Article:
Having said goodbye to one harvester on the Monday, T1, we were down to three, we merry band of harvesters. And volunteer T2 ( to whom I still owe a litre of oil which i will send on a quiet day) was set to leave at midday. So the diminished group started work on the top terrace on the mountain side early on. We worked well, so well that mid morning I fet in need of a rest and sat on a rock. SNAKE!!!! I screamed noticing what was sitting besides me, as I leapt into the air.
K, our heroic leader wandered over to the snake. The man is mad I thought as he prodded it with a stick. It was a small creature, just the sort that has a venemous bite. But after a bit of prodding, K pronounced it dead. I was not convinced and a couple of minutes later pointed out that it had appeared to move.
That prompted a bit more prodding and a closer examination. It seems that the sun, which was by now beating down, had simply caused the body to shrivel a bit more, so making it appear to move, for the snake was indeed well and truly dead. In fact it seemed to have no head suggesting that this was a kill for the hovel cat. But it did rather beg the question of what a snake was doing not hibernating at this time of year. Might there be other snakes out and about in the November sun?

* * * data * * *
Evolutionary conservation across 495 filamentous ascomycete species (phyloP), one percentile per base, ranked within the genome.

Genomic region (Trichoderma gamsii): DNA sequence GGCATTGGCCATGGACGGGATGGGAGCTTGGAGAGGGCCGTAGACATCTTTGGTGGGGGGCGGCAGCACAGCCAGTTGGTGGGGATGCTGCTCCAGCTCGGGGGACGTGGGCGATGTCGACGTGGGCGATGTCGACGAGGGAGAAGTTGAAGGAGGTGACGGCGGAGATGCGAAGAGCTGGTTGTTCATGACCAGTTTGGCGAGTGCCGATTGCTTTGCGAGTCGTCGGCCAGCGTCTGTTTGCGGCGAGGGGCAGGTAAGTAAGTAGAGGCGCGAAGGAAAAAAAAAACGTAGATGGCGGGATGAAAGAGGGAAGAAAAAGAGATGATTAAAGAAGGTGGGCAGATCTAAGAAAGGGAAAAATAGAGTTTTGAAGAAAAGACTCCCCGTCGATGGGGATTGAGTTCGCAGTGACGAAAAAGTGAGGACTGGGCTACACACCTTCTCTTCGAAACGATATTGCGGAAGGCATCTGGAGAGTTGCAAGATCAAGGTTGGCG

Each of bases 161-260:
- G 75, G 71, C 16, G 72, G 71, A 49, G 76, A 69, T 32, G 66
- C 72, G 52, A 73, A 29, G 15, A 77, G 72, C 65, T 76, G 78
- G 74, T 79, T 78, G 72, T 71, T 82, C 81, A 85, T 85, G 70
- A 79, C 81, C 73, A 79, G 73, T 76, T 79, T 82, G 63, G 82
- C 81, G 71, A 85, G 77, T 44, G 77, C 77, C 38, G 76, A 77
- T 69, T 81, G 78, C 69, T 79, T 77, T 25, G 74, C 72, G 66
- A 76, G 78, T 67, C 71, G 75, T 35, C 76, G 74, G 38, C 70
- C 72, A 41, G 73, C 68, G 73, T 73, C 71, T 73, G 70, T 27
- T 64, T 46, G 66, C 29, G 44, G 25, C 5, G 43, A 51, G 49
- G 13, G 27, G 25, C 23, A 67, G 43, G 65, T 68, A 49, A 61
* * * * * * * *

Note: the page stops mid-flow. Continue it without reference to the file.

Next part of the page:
Within an hour K claimed to have spotted another one poking its head out of a hole about a yard up an olive tree on the way back to the Hovel. Though somewhat alarmed by this discovery, I decided to have a look, albeit from a yard or so away. Panic over, it was in fact just a small lizard. No more snakes. That must await my next visit at Easter by when the little sepents will have emerged from hibernation and will be fuelling my paranoia once again.
At lunchtime K was dropped off at the Kourounis taverna in Kambos and after more fond farewells, I drove T2 to the bus station in Kalamata with enough time to show him the murder bridge on the way. After another hard afternoon’s labour with just myself and K we were almost done. We had just one day to go and were at 21 bags (almost) and K and I headed off to Miranda’s for our last supper, fuelled by Tsipero for him and Metaxa for myself and tall tales of snakes for both of us.